If there is one thing Southerners like to debate — other than the relative merits of their states' college sports teams — it is the relative merits of their states' barbecue. Will it be Memphis-style pork ribs, heavy on the sauce; or Texas' beef and brisket, often served sauce-less, or as they say in the Lone Star State, "naked?"
That's a debate that will doubtless rage on without any definitive answer. However, if you're looking for some of the best 'cue to be found in Lexington, Blue Door Smokehouse is a leading candidate.
If ever the phrase, "hole in the wall" could be used to describe a place, it's this 26-seat spot on Walton Avenue just off Winchester Road. Except for the electric blue door, very little effort was put into décor. It has none, unless you count the two Buffalo Trace bourbon barrels as you enter, a picture of the University of Kentucky's Wildcat mascot and framed posters of the anatomy of a pig, chicken and cow.
If you're looking for Martha Stewart ambiance, go elsewhere. But if you're looking for great barbecue, pull up a (rickety) chair and sit down ... that is, if you can find one. The Blue Door is that popular.
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Those who subscribe to the theory that great barbecue is all about the grilling and smoking pack the Blue Door at lunch time and well into the early afternoon. If you want condiments, drinks, napkins and the like, you have to elbow your way through hopefuls waiting for a table as well as those waiting in line for carry-out orders.
Like the restaurant, the menu is compact, offering four main dishes: beef brisket, pulled pork, pulled chicken and smoked sausage, either as a sandwich ($5-$5.50) or as a plate, served with a slice of white bread, pickles, onion and two sides ($9-$11).
You can also get ribs — a half rack ($12) and a full rack ($21) or a salad (although, why would you want to?). If you just can't make up your mind, they offer a Blue Door special, which includes all the meats, for $20.
On my first visit, I ordered the pulled pork, which was so tender that utensils were optional. Equally tender were the ribs ordered by one of my dining companions; the other ordered the smoked sausage (two links for $10). All three were delicious, but what I've been hearing is that the brisket is the star of the menu.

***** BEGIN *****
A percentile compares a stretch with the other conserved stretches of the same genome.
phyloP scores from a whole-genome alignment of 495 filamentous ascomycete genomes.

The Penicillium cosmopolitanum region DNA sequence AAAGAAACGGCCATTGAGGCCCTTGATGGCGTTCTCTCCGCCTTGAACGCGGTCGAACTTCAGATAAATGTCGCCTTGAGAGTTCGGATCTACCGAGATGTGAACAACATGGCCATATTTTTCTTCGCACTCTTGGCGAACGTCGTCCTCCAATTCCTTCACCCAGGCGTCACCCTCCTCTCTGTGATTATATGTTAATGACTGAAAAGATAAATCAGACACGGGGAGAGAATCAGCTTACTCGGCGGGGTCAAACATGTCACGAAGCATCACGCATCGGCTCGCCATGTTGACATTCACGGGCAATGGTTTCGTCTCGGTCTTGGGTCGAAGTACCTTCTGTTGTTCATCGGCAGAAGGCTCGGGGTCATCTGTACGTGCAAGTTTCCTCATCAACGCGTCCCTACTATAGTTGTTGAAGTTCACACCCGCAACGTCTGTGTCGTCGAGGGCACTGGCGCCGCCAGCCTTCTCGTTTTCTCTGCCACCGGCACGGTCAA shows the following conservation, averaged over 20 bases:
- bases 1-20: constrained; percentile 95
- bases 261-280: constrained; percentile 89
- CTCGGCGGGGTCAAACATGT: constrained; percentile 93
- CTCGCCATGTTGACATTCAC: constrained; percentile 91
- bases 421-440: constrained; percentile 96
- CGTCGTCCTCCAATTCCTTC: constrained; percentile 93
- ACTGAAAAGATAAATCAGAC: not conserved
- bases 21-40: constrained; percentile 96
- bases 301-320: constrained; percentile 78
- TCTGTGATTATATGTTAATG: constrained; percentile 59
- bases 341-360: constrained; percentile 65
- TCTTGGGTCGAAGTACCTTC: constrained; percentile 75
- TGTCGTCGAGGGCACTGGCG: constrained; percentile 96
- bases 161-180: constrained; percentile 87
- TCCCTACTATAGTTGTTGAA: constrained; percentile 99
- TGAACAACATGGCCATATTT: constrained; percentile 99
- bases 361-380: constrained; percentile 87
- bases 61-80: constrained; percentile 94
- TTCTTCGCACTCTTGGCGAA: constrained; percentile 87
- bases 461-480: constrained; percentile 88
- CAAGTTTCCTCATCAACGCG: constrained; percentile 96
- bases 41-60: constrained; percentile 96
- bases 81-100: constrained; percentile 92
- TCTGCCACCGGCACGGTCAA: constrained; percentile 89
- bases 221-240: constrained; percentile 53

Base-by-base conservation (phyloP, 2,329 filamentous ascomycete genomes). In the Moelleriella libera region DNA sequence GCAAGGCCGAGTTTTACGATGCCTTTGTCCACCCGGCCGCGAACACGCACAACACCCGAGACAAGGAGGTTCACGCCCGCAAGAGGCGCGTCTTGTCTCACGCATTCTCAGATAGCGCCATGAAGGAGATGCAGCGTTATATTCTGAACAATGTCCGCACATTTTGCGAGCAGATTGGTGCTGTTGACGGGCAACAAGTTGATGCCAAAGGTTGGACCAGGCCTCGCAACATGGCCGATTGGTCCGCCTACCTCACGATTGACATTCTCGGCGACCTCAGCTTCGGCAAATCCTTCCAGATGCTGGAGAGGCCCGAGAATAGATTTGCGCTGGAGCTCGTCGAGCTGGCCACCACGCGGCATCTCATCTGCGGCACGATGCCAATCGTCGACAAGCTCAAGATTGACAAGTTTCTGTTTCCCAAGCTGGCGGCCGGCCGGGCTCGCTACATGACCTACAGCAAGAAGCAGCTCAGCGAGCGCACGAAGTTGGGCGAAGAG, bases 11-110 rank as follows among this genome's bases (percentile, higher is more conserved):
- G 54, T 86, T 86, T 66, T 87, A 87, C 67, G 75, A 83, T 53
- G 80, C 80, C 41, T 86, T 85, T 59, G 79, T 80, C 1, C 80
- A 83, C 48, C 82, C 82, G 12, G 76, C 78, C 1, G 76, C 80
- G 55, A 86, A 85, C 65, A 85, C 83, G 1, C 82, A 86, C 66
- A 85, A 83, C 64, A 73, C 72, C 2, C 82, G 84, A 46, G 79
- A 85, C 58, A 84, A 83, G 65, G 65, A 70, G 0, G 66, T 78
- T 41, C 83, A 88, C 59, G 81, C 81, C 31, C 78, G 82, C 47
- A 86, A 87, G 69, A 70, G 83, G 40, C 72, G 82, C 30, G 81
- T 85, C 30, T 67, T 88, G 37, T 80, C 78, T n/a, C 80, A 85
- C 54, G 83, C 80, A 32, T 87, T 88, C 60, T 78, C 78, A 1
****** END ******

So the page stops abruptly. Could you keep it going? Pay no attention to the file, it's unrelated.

On my second visit, I decided to see what all the fuss was about for myself. According to the pit master, the only thing added to their justly celebrated brisket is salt and pepper. The smoke does the rest. It was so flavorful I could have eaten it with nothing on it, although the sweet sauce that came with it gave it an extra kick. If you're not into sweet, they also have tangy and spicy, the latter not overly so.
The platters come with two sides, a choice of two types of cole slaw (creamy and vinegar), potato salad, ranch beans and collard greens. Blue Door also considers a bag of potato chips a side.
I found the beans a little bland paired with the barbecue, though to be fair, they are advertised as ranch beans, not barbecued beans. My dining companion, ordered collard greens, and proclaimed them among the best she'd ever had.
"Most of the time, greens aren't properly seasoned," she said. "These are, with nice big chunks of ham."
The three desserts (berry bars, chess bars and peanut butter and chocolate fudge brownies) come from Sweet Lelu in Versailles, and are so sugary it might take you two sittings to finish them.
If the food and setting are friendly, the service is even more so. Rob, who was behind the counter on both of my visits, greets each customer (many by name) with the enthusiasm of a carnival barker and has an uncanny knack for remembering what repeat customers like.
If you're going to be one of those customers, be aware: Lunch is your best option, and an early lunch at that. The later in the day it gets (the restaurant is open until 3:00 p.m. Monday through Thursday and 8:00 p.m. Friday and Saturday), the more likely it is they will run out of menu items, especially the popular brisket. To save yourself disappointment, it would be wise to check before you go to see what is still being served.